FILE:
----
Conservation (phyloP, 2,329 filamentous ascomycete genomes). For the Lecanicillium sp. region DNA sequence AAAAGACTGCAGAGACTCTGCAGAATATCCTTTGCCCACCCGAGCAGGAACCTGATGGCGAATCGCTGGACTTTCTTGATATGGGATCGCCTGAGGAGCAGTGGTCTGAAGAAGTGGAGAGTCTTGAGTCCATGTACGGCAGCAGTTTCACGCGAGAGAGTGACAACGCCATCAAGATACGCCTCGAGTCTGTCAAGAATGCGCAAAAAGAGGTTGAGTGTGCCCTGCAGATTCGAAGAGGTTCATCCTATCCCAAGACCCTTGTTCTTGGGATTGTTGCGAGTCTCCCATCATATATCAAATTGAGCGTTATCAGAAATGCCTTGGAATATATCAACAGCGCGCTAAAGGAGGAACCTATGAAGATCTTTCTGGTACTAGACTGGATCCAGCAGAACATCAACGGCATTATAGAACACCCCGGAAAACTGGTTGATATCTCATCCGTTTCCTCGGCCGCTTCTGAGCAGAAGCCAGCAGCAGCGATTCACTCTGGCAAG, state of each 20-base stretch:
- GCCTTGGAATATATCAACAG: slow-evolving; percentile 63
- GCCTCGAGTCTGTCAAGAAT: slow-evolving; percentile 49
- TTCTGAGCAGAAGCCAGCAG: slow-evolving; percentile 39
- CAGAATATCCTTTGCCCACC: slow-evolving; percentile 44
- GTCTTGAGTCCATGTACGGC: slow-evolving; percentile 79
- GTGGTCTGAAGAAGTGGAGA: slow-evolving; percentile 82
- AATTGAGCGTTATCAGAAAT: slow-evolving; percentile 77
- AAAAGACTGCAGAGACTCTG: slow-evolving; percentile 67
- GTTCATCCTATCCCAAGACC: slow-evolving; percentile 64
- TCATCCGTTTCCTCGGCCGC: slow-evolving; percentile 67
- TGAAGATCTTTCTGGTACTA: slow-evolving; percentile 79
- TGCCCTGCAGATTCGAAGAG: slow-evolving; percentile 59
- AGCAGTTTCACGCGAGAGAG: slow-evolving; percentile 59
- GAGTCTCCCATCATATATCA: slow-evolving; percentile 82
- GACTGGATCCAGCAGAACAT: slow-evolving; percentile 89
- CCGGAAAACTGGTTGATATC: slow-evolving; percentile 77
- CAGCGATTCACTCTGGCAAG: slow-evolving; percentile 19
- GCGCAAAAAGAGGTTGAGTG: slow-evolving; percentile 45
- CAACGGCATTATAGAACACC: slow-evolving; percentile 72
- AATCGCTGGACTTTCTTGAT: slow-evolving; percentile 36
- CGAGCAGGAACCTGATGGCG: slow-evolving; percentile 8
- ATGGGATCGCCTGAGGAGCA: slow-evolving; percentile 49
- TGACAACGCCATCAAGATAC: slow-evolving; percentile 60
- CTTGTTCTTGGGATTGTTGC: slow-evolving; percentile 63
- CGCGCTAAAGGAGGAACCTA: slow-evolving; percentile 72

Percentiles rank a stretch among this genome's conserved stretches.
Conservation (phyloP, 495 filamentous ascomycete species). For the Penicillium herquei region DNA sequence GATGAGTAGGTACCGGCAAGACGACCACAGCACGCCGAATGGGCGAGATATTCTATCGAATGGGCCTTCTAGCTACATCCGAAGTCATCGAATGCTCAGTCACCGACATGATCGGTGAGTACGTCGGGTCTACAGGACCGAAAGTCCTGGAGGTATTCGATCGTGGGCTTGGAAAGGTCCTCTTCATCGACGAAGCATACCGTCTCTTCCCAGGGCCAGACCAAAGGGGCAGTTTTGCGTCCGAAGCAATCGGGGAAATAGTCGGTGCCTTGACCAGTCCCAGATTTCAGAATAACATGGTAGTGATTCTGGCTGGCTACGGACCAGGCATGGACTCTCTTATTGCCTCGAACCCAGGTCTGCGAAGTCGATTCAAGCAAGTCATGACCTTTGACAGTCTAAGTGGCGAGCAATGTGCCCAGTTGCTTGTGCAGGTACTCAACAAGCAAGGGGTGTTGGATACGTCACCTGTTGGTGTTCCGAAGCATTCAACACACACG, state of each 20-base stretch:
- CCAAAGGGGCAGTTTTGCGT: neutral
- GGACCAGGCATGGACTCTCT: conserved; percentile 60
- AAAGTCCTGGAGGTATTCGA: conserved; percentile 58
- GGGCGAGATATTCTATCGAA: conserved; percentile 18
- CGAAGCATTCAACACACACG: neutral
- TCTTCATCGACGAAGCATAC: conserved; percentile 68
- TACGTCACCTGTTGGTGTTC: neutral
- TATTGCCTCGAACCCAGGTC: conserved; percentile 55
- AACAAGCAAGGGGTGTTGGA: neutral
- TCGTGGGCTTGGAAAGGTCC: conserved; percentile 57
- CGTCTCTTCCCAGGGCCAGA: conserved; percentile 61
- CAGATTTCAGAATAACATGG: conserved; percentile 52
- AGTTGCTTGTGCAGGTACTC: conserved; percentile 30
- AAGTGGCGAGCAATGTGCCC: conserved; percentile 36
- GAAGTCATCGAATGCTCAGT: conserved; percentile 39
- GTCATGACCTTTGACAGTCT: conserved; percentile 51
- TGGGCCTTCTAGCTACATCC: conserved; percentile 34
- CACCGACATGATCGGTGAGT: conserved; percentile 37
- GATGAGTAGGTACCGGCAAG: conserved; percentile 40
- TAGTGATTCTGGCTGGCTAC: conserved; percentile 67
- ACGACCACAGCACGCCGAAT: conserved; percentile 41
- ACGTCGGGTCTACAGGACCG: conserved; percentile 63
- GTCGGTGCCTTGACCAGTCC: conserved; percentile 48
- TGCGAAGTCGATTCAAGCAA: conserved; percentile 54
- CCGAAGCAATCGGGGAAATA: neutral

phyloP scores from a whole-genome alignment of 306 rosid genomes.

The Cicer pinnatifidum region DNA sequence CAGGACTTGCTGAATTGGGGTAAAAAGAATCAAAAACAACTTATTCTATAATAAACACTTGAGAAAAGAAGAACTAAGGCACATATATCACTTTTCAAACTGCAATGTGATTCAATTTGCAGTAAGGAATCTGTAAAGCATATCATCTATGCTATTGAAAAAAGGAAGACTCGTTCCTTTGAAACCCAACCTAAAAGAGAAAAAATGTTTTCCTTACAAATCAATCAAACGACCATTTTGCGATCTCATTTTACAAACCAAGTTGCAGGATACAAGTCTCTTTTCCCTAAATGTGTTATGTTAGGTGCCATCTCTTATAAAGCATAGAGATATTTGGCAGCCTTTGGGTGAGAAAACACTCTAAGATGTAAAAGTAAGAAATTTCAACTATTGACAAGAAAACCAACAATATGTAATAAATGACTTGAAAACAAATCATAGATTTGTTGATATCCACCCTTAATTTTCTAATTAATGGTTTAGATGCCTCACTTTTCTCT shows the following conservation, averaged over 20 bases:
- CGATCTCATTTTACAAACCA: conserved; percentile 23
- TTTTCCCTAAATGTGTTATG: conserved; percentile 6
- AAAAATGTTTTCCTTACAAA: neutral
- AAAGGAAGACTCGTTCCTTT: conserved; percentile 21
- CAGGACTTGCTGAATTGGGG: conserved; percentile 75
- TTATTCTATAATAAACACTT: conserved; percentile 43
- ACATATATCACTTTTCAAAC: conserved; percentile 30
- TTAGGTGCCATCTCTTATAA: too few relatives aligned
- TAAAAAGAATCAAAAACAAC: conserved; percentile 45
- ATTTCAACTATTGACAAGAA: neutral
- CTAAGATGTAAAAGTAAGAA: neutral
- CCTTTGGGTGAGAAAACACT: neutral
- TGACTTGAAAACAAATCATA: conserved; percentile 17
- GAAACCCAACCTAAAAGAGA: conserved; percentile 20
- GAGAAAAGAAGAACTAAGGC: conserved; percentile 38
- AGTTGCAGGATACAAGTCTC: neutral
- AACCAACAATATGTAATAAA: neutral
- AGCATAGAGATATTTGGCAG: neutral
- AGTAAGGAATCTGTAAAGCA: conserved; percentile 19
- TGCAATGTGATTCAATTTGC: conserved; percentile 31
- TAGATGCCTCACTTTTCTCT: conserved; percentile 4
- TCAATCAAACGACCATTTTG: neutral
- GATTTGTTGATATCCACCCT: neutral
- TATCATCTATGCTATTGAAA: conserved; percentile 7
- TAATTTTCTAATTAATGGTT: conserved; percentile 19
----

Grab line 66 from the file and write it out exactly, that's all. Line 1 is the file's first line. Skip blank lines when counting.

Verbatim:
- CTAAGATGTAAAAGTAAGAA: neutral